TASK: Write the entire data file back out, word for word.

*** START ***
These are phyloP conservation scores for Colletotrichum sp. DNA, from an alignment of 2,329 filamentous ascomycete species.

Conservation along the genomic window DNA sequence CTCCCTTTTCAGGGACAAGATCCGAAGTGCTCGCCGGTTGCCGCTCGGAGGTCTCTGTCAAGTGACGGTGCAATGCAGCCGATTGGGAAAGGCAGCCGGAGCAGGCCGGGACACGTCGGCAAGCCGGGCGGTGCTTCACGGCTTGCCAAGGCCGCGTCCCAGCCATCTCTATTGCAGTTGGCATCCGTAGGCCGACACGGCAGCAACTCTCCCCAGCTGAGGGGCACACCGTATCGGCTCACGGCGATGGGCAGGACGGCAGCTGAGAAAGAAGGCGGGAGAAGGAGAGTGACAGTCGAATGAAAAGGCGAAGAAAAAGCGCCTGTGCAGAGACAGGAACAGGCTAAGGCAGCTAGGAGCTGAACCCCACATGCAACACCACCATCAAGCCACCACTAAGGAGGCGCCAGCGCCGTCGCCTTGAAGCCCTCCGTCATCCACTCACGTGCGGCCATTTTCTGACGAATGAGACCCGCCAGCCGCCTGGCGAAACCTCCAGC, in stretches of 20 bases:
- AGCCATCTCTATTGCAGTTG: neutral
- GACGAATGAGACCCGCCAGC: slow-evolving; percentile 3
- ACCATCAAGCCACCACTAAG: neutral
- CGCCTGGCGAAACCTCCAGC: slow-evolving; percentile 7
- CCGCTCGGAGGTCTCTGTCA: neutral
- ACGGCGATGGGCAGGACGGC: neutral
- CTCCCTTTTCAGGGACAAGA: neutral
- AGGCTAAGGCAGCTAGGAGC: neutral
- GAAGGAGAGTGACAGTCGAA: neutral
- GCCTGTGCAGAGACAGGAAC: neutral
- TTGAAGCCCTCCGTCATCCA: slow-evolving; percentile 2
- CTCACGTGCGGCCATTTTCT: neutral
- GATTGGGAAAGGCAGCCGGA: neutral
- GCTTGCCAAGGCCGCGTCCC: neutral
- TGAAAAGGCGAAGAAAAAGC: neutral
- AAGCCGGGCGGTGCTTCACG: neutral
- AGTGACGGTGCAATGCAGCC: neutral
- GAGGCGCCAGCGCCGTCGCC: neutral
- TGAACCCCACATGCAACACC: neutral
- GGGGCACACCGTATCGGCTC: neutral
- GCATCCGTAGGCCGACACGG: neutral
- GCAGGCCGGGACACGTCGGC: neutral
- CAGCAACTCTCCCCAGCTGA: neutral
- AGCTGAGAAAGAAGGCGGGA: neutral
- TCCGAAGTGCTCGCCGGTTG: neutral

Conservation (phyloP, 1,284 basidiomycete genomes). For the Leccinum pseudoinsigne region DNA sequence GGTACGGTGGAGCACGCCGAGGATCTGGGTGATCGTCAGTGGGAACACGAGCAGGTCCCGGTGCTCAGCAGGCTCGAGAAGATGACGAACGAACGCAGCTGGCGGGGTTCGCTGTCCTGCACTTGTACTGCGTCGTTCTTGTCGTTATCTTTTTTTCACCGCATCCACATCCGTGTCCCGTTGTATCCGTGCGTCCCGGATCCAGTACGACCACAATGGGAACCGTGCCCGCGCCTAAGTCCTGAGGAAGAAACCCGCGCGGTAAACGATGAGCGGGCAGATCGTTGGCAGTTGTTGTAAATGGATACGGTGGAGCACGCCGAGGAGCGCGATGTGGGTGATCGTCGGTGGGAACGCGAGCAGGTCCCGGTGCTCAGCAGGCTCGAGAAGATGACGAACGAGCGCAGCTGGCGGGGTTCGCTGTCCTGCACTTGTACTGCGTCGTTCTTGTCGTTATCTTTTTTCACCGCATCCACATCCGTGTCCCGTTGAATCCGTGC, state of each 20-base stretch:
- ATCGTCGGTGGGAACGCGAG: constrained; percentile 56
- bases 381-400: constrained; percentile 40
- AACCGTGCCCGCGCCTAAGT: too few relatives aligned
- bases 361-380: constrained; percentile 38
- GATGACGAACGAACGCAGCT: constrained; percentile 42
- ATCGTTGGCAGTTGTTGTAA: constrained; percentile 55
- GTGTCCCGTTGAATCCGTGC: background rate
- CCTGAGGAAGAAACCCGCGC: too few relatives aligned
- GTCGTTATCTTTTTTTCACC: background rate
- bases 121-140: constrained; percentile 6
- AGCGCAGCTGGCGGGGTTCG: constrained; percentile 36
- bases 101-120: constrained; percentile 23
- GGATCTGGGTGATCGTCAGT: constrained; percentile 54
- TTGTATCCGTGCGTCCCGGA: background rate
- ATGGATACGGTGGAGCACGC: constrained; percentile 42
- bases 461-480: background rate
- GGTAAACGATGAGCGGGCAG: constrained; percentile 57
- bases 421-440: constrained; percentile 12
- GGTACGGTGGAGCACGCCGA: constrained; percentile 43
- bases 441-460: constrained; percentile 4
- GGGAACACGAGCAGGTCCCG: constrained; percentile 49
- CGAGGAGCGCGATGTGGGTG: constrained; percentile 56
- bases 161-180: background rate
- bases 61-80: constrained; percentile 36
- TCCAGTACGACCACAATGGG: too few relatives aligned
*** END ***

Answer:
These are phyloP conservation scores for Colletotrichum sp. DNA, from an alignment of 2,329 filamentous ascomycete species.

Conservation along the genomic window DNA sequence CTCCCTTTTCAGGGACAAGATCCGAAGTGCTCGCCGGTTGCCGCTCGGAGGTCTCTGTCAAGTGACGGTGCAATGCAGCCGATTGGGAAAGGCAGCCGGAGCAGGCCGGGACACGTCGGCAAGCCGGGCGGTGCTTCACGGCTTGCCAAGGCCGCGTCCCAGCCATCTCTATTGCAGTTGGCATCCGTAGGCCGACACGGCAGCAACTCTCCCCAGCTGAGGGGCACACCGTATCGGCTCACGGCGATGGGCAGGACGGCAGCTGAGAAAGAAGGCGGGAGAAGGAGAGTGACAGTCGAATGAAAAGGCGAAGAAAAAGCGCCTGTGCAGAGACAGGAACAGGCTAAGGCAGCTAGGAGCTGAACCCCACATGCAACACCACCATCAAGCCACCACTAAGGAGGCGCCAGCGCCGTCGCCTTGAAGCCCTCCGTCATCCACTCACGTGCGGCCATTTTCTGACGAATGAGACCCGCCAGCCGCCTGGCGAAACCTCCAGC, in stretches of 20 bases:
- AGCCATCTCTATTGCAGTTG: neutral
- GACGAATGAGACCCGCCAGC: slow-evolving; percentile 3
- ACCATCAAGCCACCACTAAG: neutral
- CGCCTGGCGAAACCTCCAGC: slow-evolving; percentile 7
- CCGCTCGGAGGTCTCTGTCA: neutral
- ACGGCGATGGGCAGGACGGC: neutral
- CTCCCTTTTCAGGGACAAGA: neutral
- AGGCTAAGGCAGCTAGGAGC: neutral
- GAAGGAGAGTGACAGTCGAA: neutral
- GCCTGTGCAGAGACAGGAAC: neutral
- TTGAAGCCCTCCGTCATCCA: slow-evolving; percentile 2
- CTCACGTGCGGCCATTTTCT: neutral
- GATTGGGAAAGGCAGCCGGA: neutral
- GCTTGCCAAGGCCGCGTCCC: neutral
- TGAAAAGGCGAAGAAAAAGC: neutral
- AAGCCGGGCGGTGCTTCACG: neutral
- AGTGACGGTGCAATGCAGCC: neutral
- GAGGCGCCAGCGCCGTCGCC: neutral
- TGAACCCCACATGCAACACC: neutral
- GGGGCACACCGTATCGGCTC: neutral
- GCATCCGTAGGCCGACACGG: neutral
- GCAGGCCGGGACACGTCGGC: neutral
- CAGCAACTCTCCCCAGCTGA: neutral
- AGCTGAGAAAGAAGGCGGGA: neutral
- TCCGAAGTGCTCGCCGGTTG: neutral

Conservation (phyloP, 1,284 basidiomycete genomes). For the Leccinum pseudoinsigne region DNA sequence GGTACGGTGGAGCACGCCGAGGATCTGGGTGATCGTCAGTGGGAACACGAGCAGGTCCCGGTGCTCAGCAGGCTCGAGAAGATGACGAACGAACGCAGCTGGCGGGGTTCGCTGTCCTGCACTTGTACTGCGTCGTTCTTGTCGTTATCTTTTTTTCACCGCATCCACATCCGTGTCCCGTTGTATCCGTGCGTCCCGGATCCAGTACGACCACAATGGGAACCGTGCCCGCGCCTAAGTCCTGAGGAAGAAACCCGCGCGGTAAACGATGAGCGGGCAGATCGTTGGCAGTTGTTGTAAATGGATACGGTGGAGCACGCCGAGGAGCGCGATGTGGGTGATCGTCGGTGGGAACGCGAGCAGGTCCCGGTGCTCAGCAGGCTCGAGAAGATGACGAACGAGCGCAGCTGGCGGGGTTCGCTGTCCTGCACTTGTACTGCGTCGTTCTTGTCGTTATCTTTTTTCACCGCATCCACATCCGTGTCCCGTTGAATCCGTGC, state of each 20-base stretch:
- ATCGTCGGTGGGAACGCGAG: constrained; percentile 56
- bases 381-400: constrained; percentile 40
- AACCGTGCCCGCGCCTAAGT: too few relatives aligned
- bases 361-380: constrained; percentile 38
- GATGACGAACGAACGCAGCT: constrained; percentile 42
- ATCGTTGGCAGTTGTTGTAA: constrained; percentile 55
- GTGTCCCGTTGAATCCGTGC: background rate
- CCTGAGGAAGAAACCCGCGC: too few relatives aligned
- GTCGTTATCTTTTTTTCACC: background rate
- bases 121-140: constrained; percentile 6
- AGCGCAGCTGGCGGGGTTCG: constrained; percentile 36
- bases 101-120: constrained; percentile 23
- GGATCTGGGTGATCGTCAGT: constrained; percentile 54
- TTGTATCCGTGCGTCCCGGA: background rate
- ATGGATACGGTGGAGCACGC: constrained; percentile 42
- bases 461-480: background rate
- GGTAAACGATGAGCGGGCAG: constrained; percentile 57
- bases 421-440: constrained; percentile 12
- GGTACGGTGGAGCACGCCGA: constrained; percentile 43
- bases 441-460: constrained; percentile 4
- GGGAACACGAGCAGGTCCCG: constrained; percentile 49
- CGAGGAGCGCGATGTGGGTG: constrained; percentile 56
- bases 161-180: background rate
- bases 61-80: constrained; percentile 36
- TCCAGTACGACCACAATGGG: too few relatives aligned